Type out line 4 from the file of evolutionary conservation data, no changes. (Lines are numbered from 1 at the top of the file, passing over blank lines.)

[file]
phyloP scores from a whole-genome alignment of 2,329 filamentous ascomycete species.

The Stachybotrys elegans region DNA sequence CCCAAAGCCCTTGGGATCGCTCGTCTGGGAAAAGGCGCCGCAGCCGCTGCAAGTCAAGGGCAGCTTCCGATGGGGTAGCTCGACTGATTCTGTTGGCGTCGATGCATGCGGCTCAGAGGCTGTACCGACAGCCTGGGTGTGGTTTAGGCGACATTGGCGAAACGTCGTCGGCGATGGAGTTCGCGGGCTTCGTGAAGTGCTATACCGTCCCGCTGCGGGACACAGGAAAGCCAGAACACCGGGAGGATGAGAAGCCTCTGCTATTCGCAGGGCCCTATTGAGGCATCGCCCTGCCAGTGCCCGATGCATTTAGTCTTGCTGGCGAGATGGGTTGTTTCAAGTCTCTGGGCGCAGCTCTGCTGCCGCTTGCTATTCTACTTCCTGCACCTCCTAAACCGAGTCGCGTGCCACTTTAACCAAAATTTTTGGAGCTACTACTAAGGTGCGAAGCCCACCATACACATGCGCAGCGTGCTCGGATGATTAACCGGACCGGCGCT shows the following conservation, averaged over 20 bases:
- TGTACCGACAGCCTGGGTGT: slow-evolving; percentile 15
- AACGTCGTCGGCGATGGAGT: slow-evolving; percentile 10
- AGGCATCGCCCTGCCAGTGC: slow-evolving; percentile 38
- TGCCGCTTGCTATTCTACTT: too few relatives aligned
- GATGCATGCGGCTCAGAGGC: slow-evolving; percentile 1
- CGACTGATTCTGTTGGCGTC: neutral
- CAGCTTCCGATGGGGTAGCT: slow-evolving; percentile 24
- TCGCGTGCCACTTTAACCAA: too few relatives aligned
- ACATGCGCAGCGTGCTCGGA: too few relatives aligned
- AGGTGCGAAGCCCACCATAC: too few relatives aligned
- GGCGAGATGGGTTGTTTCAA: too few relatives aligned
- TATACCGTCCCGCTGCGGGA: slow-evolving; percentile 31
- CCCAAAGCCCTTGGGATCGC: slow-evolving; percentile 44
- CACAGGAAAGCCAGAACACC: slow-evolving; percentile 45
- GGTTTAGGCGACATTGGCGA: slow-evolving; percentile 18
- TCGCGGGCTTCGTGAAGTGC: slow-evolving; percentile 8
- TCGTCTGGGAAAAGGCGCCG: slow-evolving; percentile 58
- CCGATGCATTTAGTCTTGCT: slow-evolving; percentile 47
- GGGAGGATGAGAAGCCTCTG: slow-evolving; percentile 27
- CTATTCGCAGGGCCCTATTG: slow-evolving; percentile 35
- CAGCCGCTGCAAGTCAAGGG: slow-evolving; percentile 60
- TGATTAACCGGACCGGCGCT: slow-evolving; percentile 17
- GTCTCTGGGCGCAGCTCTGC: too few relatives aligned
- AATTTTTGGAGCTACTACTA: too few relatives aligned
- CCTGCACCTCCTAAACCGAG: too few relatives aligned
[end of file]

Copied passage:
- AACGTCGTCGGCGATGGAGT: slow-evolving; percentile 10